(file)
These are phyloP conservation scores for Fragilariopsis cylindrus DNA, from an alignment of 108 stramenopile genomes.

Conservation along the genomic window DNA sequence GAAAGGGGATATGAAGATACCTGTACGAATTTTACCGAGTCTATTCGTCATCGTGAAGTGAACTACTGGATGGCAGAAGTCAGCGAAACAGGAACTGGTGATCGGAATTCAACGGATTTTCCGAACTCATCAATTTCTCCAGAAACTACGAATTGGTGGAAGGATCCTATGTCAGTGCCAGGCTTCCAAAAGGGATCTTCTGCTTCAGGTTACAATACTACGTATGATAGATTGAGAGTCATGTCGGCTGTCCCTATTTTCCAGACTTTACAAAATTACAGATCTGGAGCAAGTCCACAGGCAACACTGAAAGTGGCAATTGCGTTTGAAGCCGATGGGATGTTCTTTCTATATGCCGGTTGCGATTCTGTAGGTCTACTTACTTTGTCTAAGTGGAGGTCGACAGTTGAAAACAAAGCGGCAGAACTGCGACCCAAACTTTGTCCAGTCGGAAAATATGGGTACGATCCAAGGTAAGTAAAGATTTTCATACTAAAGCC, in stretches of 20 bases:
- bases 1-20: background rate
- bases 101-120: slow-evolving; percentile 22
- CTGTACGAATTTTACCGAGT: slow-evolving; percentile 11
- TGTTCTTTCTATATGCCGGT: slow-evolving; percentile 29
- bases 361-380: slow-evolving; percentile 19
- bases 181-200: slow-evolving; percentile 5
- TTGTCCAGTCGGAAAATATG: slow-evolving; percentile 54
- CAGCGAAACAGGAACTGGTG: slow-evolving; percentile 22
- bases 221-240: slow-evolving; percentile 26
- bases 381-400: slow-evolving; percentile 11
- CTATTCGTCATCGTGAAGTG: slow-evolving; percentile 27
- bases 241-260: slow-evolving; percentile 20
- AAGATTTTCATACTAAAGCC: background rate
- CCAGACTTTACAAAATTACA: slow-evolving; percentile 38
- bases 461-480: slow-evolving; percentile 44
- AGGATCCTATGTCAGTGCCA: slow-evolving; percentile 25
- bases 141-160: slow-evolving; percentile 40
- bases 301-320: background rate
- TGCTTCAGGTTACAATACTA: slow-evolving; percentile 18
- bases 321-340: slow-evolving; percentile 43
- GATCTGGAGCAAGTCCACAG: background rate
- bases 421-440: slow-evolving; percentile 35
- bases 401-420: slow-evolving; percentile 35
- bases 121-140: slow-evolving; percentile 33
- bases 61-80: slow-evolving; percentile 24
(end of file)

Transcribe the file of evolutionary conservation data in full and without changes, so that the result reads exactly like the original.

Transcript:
These are phyloP conservation scores for Fragilariopsis cylindrus DNA, from an alignment of 108 stramenopile genomes.

Conservation along the genomic window DNA sequence GAAAGGGGATATGAAGATACCTGTACGAATTTTACCGAGTCTATTCGTCATCGTGAAGTGAACTACTGGATGGCAGAAGTCAGCGAAACAGGAACTGGTGATCGGAATTCAACGGATTTTCCGAACTCATCAATTTCTCCAGAAACTACGAATTGGTGGAAGGATCCTATGTCAGTGCCAGGCTTCCAAAAGGGATCTTCTGCTTCAGGTTACAATACTACGTATGATAGATTGAGAGTCATGTCGGCTGTCCCTATTTTCCAGACTTTACAAAATTACAGATCTGGAGCAAGTCCACAGGCAACACTGAAAGTGGCAATTGCGTTTGAAGCCGATGGGATGTTCTTTCTATATGCCGGTTGCGATTCTGTAGGTCTACTTACTTTGTCTAAGTGGAGGTCGACAGTTGAAAACAAAGCGGCAGAACTGCGACCCAAACTTTGTCCAGTCGGAAAATATGGGTACGATCCAAGGTAAGTAAAGATTTTCATACTAAAGCC, in stretches of 20 bases:
- bases 1-20: background rate
- bases 101-120: slow-evolving; percentile 22
- CTGTACGAATTTTACCGAGT: slow-evolving; percentile 11
- TGTTCTTTCTATATGCCGGT: slow-evolving; percentile 29
- bases 361-380: slow-evolving; percentile 19
- bases 181-200: slow-evolving; percentile 5
- TTGTCCAGTCGGAAAATATG: slow-evolving; percentile 54
- CAGCGAAACAGGAACTGGTG: slow-evolving; percentile 22
- bases 221-240: slow-evolving; percentile 26
- bases 381-400: slow-evolving; percentile 11
- CTATTCGTCATCGTGAAGTG: slow-evolving; percentile 27
- bases 241-260: slow-evolving; percentile 20
- AAGATTTTCATACTAAAGCC: background rate
- CCAGACTTTACAAAATTACA: slow-evolving; percentile 38
- bases 461-480: slow-evolving; percentile 44
- AGGATCCTATGTCAGTGCCA: slow-evolving; percentile 25
- bases 141-160: slow-evolving; percentile 40
- bases 301-320: background rate
- TGCTTCAGGTTACAATACTA: slow-evolving; percentile 18
- bases 321-340: slow-evolving; percentile 43
- GATCTGGAGCAAGTCCACAG: background rate
- bases 421-440: slow-evolving; percentile 35
- bases 401-420: slow-evolving; percentile 35
- bases 121-140: slow-evolving; percentile 33
- bases 61-80: slow-evolving; percentile 24